Give up AC to save future generations?


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Give up AC to save future generations?

I am inclined to think that each human generation must consider itself as the steward of the earth and therefore must make available to the succeeding generations an inheritance undiminished to that received.

In this context what does "careful and responsible management" mean? I would say that there are two things that must be begun to make the whole process feasible. The first is that the public must be convinced that it is a responsible caretaker and not an owner and secondly the public must be provided with an acceptable standard whereby it can judge how each major issue affects the accomplishment of the overall task. This is an ongoing forever responsibility for every nation but for the purpose of discussion I am going to speak about it as localized to the US.

Selfishness and greed are fundamental components of human nature. How does a nation cause its people to temper this nature when the payoff goes not to the generation presently in charge but to generations yet to come in the very distant future? Generations too far removed to be encompassed by the evolved biological impulse to care for ones kin.

How is it possible to cause a man or woman to have the same concern for a generation five times removed as that man or woman has for their own progeny? I suspect it is not possible, but it does seem to me to be necessary to accomplish the task of stewardship.

Would it be possible to cause the American people to reject completely the use of air-conditioning so that generations five times removed could survive? Is it possible to create in a person a rational response strong enough to overcome the culturally developed nature of greed and selfishness? The motivation force must be instinctually based, i.e. based upon moral instinct honed through reason in the form of a science of morality.

I claim that a compelling sense of stewardship must come through a comprehension of the science of morality (yet to be developed).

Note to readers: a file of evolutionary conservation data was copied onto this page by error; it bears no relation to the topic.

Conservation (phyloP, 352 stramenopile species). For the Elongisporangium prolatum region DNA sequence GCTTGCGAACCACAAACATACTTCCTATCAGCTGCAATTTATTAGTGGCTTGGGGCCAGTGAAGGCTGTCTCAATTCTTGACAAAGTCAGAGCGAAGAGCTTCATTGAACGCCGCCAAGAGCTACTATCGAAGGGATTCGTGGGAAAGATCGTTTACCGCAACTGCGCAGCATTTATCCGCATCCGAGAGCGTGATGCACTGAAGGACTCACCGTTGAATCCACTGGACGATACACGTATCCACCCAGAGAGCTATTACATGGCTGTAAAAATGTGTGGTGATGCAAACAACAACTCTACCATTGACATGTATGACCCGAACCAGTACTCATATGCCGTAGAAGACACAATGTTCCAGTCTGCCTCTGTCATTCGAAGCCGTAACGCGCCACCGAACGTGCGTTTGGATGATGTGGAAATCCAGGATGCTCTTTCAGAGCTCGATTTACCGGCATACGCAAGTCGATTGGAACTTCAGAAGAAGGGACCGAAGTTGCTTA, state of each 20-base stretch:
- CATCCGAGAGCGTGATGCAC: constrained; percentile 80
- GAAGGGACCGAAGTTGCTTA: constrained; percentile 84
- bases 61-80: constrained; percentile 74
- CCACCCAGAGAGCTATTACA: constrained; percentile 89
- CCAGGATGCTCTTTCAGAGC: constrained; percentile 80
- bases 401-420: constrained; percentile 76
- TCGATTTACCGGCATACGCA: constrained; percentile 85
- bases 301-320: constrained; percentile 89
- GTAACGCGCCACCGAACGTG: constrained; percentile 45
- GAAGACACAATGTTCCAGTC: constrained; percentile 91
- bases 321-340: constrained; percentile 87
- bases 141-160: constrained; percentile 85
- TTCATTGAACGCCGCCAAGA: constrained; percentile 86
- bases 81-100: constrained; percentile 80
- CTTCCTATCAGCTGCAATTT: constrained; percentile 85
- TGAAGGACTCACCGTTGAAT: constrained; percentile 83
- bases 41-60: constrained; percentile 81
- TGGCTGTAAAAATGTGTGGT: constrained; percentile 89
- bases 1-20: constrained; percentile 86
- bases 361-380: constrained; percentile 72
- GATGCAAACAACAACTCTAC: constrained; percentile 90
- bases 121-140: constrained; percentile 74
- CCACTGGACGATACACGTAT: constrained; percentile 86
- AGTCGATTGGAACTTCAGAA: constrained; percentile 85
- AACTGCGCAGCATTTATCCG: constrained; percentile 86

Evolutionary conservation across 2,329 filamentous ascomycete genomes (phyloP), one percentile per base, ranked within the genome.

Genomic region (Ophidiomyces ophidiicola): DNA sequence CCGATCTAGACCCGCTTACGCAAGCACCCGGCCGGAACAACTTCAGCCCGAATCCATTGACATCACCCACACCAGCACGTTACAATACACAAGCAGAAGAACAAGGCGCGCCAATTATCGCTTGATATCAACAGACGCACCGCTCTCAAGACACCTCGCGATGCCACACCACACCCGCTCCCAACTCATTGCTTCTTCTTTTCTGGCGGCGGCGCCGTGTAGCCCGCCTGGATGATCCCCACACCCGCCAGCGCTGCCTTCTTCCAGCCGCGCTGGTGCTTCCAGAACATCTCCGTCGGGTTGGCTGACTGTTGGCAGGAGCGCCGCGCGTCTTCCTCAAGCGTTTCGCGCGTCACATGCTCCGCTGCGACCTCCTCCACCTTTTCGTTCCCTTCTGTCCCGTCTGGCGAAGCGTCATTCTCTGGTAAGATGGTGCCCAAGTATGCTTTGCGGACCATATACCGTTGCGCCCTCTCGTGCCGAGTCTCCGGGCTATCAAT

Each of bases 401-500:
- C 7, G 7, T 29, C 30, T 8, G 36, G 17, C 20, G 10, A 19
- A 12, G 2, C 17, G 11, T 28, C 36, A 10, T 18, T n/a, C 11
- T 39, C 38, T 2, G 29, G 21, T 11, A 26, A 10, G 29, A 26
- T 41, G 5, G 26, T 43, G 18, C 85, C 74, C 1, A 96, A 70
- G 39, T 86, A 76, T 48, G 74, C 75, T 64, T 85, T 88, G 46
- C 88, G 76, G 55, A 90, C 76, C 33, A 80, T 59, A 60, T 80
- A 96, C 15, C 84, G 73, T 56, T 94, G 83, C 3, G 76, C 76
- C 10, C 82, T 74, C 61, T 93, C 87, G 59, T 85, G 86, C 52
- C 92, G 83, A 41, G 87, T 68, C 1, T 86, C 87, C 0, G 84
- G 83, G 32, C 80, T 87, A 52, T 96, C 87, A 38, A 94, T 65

Great article Dauer, very interesting reading. But the truth is, many people can live without using that summertime energy even if it is more efficient than heating. Actually, the article is a little bit of a non sequiter in that regard.

Further, if we apply the logic of the other articles on buying used cars because of the carbon released in the manufacture of hybrids to the AC issue, we could say that the production of AC equipment, including the new R410a refrigerant causes a huge amount of carbon to be released.

In addition, are they including the energy used by the indoor blower as well as the condensing unit? The cost of the 25ft or more of copper piping, the use of PVC for condensate drainage?
I think it's a little more involved than the article seems to imply.
I couldnt get the "articles" up on my computer, but heres a few tips of my own... Yes I have an airconditioner, in summer here, i need it. I recently renovated, did some research and was going to replace all my windows which are the old fashioned sash type, with lourve windows. Now, here in Australia it used to be the "norm" for people to have Lourve windows everywhere and then sometime (70s i think) these were more or less replaced with sliding aluminium etc. Louvre windows allow for maximum ventilation which , here is a good thing. However, the down side to this is that the manufacturers have realized that people want togo "green" and now the Lourve windows have increased so much in price , its just not economical. (more than 3 times the price of regualr window).
Oh, and heres another gem......... string up a clothes line, use the sun to dry your clothes. Only use the dryer when it rains (or snows).
Just a thought.
There was a wired article that dealt with green myths. Let me see if I can dig it up online. This is the main article:

Inconvenient Truths: Get Ready to Rethink What It Means to Be Green

and this is the bit about AC's which tries to debunk the idea that an AC should be a symbol of wasted energy:

Air-Conditioning Actually Emits Less C02 Than Heating

AC was just one example of what sacrifices that must be considered by a person who seeks to act in a moral fashion about what we owe to future generations.

One of the things that I liked about the article is that it challenged some of the bottom-line thinking on sustainability. I do agree that it's not a terribly in-depth assessment of the issue and I think that it would be good for people who can do without to do without.


AC was just one example of what sacrifices that must be considered by a person who seeks to act in a moral fashion about what we owe to future generations.

Ah okay. That makes more sense then.

-- Dauer
I dont know about anywhere else... but people die in Texas without AC in the summertime. young AND old. They dont build the houses the same anymore and with it being so over built the wind doesnt blow over the prairie like it used to.. it gets stopped by all the high rises and houses. lol

I really dont think I would survive without it. Getting in the car and feeling like your in an oven... makes me really sick and I get migraines really bad.

Now heating I could do without... Its easier to put on layers than to take them off.
Yeah, I've been to Texas, AC isn't an option:)
Here in Colorado you can do without it, and swamp coolers work very well.
But like Colberst says, it's about what you can do without, what you can sacrifice. I ride a motorcycle whenever I don't have to use my work truck.